James Zylka, Private
Company I, 2nd Wisconsin

August Weissert Blanket
by: Carlene Wojahn

The Wisconsin Veteran’s Museum has created a reproduction blanket based on one that my relative Sergeant Major Augustus G. Weissert brought home. His blanket was issued to him during his recovery from his wounds received in the 1864, Battle of Nashville, right before he was sent home, so it saw no field use. Since there was just a slight amount of exposure and this blanket kept a lot of it’s original finish. This made his blanket ideal for reproducing.

This blanket is medium brown with dark brown and end stripes. It was made of woolen yarns that had a lot-of red, blue and "other colored shoddy." This blanket measures six and a half feet long, four foot and nine inches wide. The stripes at the end of the blanket are two and a half inches wide, and there is little or no nap.

The U.S. is of the two lined serif variety letters, made with a running stitch - the letters being approximately six and a half inches in height; the S a little bit lower that the U. The crude execution and irregular alignment of the U.S. suggest ,that speed of the production was the primary concern. When Wisconsin Veterans Museum created this reproduction it was their intent to reproduce one that closely resembled the one that Auggie Weissert brought home. However, it must be emphasized that blankets were different and varied quite a bit from one to another. According to the Wisconsin Veteran’s Museum the blankets obtained by the army were of various quality. "The blanket called for in the Army regulations, and desired by the Quartermaster’s department, was to be: woolen, gray, seven feet long, and five and a half feet wide, and to weigh five pounds." It was also noted that the surviving examples of army blankets rarely met these specifications. Although gray colored blankets did exist, they were not the only colored blankets that were made. There were some with a shade of brown. The possible causes for this may be due to: 1) The yarns used in these blankets were dyed with some agent, such as logwood, that first causes a gray color which gradually changes to brown over a long period of time. 2) The yarns used. 3) The blankets were dyed with something that produced the brown color or the blankets were manufactured using undyed wool or greige goods" that were brown in color. So far there has not been any scientific research conducted on the brown issue blankets to support any of these cause. One should not look at the detail of any one blanket to say this is how it was done, so this must be this way. The reasons for this being that while the U.S. Army relied on private manufacturers, the domestic blanket industry did not, nor could not, adequately supply the Army with blankets. It was due to this that the Quartermaster’s department was obliged to obtain blankets of foreign manufacture.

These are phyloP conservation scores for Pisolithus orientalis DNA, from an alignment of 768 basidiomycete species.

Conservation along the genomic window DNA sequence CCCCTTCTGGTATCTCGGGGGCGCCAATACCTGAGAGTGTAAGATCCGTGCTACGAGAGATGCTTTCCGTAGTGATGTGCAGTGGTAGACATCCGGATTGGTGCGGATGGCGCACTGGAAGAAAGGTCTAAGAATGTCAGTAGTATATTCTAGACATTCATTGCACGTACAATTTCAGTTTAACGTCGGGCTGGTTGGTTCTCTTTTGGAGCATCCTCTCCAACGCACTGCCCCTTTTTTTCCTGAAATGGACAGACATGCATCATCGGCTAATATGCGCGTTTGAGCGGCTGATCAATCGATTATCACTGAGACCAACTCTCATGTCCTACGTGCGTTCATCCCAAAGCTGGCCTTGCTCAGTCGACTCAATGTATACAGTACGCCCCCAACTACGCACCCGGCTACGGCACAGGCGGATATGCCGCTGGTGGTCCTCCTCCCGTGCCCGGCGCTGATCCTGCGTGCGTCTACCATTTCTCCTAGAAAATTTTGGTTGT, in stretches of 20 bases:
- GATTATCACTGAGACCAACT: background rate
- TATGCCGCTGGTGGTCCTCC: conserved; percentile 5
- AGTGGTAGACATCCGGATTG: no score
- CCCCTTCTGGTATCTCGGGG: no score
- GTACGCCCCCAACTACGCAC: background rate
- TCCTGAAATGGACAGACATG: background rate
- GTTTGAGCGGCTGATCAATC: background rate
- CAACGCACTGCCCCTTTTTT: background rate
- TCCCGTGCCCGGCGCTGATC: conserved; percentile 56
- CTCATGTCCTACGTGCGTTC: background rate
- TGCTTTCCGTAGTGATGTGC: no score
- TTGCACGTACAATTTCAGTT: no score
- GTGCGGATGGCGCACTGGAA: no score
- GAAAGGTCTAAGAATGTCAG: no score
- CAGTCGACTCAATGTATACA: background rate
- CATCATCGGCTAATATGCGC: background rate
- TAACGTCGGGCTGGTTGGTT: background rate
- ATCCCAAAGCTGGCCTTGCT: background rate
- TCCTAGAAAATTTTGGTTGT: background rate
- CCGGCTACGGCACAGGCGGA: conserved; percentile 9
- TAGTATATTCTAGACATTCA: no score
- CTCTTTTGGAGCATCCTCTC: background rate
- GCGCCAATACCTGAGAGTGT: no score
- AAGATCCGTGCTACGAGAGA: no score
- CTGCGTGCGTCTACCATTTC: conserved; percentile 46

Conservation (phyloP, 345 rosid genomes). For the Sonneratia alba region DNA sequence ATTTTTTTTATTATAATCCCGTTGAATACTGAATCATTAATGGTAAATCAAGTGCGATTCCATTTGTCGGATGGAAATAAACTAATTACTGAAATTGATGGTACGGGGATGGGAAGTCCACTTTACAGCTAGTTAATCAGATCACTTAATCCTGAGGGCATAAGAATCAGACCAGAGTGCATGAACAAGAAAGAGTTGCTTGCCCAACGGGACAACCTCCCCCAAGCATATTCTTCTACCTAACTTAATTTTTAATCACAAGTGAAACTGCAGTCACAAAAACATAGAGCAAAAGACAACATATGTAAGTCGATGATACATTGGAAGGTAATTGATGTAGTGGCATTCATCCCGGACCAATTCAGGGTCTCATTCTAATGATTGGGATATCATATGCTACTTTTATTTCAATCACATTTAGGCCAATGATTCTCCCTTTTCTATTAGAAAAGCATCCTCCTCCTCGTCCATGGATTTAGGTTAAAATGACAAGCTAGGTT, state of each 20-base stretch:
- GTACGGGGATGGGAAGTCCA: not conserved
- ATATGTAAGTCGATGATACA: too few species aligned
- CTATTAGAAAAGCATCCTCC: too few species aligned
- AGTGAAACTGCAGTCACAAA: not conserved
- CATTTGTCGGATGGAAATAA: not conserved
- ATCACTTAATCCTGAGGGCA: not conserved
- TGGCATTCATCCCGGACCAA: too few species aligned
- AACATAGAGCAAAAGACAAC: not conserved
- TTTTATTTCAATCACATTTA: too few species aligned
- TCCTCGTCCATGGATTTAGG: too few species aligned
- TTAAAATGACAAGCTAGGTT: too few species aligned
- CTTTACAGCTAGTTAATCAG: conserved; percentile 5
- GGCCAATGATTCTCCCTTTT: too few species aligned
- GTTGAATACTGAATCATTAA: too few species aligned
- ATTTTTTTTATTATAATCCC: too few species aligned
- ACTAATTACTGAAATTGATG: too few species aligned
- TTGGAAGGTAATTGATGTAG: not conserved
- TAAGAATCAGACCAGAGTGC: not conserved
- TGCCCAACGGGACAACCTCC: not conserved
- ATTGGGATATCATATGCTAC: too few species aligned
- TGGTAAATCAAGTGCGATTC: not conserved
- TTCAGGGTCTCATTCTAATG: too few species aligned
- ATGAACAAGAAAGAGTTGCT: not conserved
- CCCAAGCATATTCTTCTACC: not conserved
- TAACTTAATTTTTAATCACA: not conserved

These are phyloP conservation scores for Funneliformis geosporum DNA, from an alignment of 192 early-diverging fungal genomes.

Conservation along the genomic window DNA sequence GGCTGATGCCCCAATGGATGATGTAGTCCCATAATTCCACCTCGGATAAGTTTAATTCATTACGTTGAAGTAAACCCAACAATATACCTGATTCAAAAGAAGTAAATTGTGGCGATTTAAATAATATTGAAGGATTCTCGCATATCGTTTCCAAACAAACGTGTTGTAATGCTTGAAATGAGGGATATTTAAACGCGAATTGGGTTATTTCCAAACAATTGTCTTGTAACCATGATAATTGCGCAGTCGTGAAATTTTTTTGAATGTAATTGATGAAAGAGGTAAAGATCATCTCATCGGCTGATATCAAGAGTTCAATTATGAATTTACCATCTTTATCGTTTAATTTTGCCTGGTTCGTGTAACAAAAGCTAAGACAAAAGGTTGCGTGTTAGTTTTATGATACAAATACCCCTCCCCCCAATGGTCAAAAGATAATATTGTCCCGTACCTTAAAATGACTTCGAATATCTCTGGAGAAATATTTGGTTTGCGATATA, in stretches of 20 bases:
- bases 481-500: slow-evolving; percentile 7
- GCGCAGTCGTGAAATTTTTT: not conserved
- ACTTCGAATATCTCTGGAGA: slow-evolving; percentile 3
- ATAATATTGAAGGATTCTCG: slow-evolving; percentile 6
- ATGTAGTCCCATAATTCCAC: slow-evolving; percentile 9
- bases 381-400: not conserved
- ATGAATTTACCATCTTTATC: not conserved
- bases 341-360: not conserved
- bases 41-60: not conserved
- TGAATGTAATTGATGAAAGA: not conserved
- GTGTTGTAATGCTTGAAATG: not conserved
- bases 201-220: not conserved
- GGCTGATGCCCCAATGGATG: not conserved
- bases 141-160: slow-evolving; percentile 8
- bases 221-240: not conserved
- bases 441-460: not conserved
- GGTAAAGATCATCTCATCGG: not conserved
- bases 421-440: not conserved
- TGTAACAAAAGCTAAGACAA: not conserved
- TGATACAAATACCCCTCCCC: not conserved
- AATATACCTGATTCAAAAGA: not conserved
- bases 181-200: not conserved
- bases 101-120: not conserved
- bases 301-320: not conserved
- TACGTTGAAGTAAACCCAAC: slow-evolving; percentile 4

While Weissert’s blanket has been reproduced in detail, with scientific dye testing, if the museum would of been dissatisfied with any step of the manufacturing, it would have not been reproduced. One can get a reproduction of this blanket for $145 plus $6 shipping and handling. This should be sent to:

Auggie’s Blanket
Wisconsin Veteran’s Museum Gift Shop
30 West Mifflin Street
Madison, WI 53703